We’ve lived through this before. Survived it. And the challenges to Northeastern Minnesota now are similar to the challenges in 2001, the last time “we wondered if we were going to have an iron ore industry in the state of Minnesota,” as Frank Ongaro said at a chamber forum Tuesday in Duluth.
Then he was president of the Iron Mining Association. Now he’s executive director of Mining Minnesota, which advocates for the environmentally responsible mining of copper, nickel and other precious metals. He knows more than a thing or two about the industry, its incredible highs and its devastating lows.
“We’ve been interdependent — Duluth, Northeastern Minnesota and the Iron Range — for 100 years. (The mining industry) has had its ups and downs. It’ll continue to have its ups and downs. … (Right now) we’re at a bottom,” Ongaro said. “But be assured, we have had these cycles, and we will come out of this cycle at some point, at some level.”
To do so we’ll have to wait out low global commodities prices. And we’ll have to overcome steel dumping, as much a threat to the future of Minnesota mining in 2001 as it is now, Ongaro said. It’s illegal, but that doesn’t stop China, South Korea and other nations from subsidizing their steelmaking and from keeping their steelmaking costs down by snubbing environmental, human-rights, health, safety, child-labor, unemployment and other protections.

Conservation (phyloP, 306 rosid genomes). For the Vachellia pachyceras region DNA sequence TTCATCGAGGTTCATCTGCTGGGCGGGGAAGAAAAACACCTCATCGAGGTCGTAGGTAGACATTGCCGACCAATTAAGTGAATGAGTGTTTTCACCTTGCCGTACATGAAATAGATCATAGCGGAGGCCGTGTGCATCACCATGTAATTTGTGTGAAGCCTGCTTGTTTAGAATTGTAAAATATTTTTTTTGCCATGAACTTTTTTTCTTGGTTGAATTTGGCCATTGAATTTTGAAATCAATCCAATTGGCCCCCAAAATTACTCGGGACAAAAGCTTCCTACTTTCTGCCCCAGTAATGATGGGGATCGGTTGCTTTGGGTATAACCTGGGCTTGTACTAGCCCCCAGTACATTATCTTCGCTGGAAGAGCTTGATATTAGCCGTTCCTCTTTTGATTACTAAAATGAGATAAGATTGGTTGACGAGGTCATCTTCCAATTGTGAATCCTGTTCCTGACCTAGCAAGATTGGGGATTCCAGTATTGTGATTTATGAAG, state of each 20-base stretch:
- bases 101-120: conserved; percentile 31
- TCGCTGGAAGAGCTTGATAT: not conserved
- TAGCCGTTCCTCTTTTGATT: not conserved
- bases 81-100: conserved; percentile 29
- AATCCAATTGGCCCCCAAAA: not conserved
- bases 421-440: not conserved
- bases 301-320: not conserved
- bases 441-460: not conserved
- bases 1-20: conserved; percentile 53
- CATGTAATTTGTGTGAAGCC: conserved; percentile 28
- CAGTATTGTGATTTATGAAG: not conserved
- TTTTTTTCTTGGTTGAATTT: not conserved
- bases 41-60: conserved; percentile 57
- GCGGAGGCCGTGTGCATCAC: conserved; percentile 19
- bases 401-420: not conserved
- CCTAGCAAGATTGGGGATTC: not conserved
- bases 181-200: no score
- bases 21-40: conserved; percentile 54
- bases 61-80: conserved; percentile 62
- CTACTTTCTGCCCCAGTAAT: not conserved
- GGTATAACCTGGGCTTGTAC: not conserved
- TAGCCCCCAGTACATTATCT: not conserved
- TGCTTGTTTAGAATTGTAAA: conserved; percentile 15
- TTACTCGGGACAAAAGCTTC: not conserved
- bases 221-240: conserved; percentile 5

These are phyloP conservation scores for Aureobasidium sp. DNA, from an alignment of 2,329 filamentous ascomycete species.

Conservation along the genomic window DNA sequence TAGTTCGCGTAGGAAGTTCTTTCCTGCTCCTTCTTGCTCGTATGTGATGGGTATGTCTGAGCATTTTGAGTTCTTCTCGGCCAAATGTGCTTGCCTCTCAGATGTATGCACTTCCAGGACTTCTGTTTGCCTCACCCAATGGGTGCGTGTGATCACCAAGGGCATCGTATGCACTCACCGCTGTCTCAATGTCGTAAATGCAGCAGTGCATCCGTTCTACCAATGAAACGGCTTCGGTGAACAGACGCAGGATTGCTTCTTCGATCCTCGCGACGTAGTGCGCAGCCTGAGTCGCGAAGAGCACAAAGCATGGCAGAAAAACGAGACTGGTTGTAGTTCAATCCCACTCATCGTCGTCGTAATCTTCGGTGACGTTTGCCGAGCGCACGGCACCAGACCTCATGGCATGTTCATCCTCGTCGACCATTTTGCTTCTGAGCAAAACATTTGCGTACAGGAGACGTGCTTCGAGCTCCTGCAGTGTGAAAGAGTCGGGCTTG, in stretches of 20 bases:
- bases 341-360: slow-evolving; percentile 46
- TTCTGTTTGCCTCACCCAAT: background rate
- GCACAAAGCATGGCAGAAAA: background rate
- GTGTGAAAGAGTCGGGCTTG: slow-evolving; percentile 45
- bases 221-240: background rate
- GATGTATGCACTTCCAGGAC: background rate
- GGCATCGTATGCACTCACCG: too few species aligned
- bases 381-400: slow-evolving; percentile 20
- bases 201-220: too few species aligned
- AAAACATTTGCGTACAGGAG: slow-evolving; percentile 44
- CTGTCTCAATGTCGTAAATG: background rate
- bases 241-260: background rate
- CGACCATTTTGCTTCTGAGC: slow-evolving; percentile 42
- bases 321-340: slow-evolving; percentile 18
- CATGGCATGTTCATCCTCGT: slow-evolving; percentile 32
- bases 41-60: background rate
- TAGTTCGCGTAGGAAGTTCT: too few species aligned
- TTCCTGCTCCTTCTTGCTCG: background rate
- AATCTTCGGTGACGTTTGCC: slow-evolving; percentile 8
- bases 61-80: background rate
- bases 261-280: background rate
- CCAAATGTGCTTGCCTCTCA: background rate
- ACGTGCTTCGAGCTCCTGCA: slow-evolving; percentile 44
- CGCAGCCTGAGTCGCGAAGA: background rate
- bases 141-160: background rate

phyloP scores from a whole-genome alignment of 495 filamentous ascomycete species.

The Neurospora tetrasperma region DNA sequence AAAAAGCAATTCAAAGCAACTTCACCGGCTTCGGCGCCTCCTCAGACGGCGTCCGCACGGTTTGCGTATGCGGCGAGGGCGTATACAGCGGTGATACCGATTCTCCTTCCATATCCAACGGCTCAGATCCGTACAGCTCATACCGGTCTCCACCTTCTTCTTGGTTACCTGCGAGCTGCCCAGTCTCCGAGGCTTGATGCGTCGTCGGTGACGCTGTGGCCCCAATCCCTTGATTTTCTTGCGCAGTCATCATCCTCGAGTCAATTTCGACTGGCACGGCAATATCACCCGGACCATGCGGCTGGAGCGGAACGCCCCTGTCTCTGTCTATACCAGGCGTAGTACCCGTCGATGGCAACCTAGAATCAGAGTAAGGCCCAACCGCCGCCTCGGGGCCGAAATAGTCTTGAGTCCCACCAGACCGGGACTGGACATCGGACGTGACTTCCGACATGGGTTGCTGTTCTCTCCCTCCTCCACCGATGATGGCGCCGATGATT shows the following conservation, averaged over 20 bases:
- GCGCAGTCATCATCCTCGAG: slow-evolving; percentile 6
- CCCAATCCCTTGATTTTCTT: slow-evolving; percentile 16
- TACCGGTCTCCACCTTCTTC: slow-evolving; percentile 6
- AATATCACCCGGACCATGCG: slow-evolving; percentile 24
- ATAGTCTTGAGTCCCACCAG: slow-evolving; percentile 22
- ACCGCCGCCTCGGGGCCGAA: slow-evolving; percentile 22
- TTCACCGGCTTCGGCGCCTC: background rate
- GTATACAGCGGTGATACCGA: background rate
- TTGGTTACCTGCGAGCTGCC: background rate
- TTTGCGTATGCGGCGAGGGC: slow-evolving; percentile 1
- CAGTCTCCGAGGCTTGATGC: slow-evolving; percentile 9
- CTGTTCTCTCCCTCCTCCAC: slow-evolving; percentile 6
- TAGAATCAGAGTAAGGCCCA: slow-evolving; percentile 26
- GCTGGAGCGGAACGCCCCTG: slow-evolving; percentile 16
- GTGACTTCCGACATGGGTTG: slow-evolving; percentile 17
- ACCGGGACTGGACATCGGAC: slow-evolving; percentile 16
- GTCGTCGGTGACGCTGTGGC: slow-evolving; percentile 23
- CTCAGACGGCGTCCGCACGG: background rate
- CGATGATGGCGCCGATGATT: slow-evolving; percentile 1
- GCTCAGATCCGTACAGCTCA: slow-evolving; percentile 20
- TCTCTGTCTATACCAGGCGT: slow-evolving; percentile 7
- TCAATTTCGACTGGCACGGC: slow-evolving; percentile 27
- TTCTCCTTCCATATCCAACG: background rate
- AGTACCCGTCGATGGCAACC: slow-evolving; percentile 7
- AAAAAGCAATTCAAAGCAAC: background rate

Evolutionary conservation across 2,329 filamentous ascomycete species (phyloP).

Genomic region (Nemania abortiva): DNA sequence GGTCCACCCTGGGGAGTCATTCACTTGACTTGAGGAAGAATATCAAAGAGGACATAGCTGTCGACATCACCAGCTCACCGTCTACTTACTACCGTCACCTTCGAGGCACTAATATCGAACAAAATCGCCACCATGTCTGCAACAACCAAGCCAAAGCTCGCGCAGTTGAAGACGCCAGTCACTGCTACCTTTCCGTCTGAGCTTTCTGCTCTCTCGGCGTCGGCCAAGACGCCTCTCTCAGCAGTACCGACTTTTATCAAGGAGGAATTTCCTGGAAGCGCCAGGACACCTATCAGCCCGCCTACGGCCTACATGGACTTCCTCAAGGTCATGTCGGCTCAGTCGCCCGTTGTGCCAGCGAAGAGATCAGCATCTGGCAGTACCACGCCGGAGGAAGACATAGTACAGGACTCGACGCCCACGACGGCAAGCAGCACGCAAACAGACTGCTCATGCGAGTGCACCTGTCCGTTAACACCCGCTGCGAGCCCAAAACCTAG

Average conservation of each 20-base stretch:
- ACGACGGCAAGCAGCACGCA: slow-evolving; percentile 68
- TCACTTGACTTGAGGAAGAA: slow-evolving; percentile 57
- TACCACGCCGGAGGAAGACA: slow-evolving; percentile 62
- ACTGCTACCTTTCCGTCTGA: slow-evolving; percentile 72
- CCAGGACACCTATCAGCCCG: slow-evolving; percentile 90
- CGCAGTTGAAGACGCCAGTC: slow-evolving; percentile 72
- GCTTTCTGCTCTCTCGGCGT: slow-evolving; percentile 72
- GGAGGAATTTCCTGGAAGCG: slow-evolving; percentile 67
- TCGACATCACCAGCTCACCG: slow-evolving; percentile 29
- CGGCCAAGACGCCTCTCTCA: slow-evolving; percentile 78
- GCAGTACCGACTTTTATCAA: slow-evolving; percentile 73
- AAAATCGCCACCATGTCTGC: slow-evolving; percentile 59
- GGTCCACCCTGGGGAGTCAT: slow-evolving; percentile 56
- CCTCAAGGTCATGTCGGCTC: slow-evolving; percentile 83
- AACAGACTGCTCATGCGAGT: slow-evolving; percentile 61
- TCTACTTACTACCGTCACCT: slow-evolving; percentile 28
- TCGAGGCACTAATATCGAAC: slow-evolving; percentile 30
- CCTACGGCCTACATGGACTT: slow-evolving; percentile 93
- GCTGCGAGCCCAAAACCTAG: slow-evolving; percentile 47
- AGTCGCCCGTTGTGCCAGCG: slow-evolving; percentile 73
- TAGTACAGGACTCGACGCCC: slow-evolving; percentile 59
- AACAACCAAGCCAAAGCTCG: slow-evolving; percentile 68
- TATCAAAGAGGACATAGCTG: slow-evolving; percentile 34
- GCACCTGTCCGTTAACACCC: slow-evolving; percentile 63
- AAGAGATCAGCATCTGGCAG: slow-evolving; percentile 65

Their cheaper-made steel simply squeezes the U.S. iron ore, taconite and steel industries out of the global market. Clearly, tariffs aren’t strong enough and international trade laws and other measures aren’t being enforced with enough vigor to prevent the destruction of steel-
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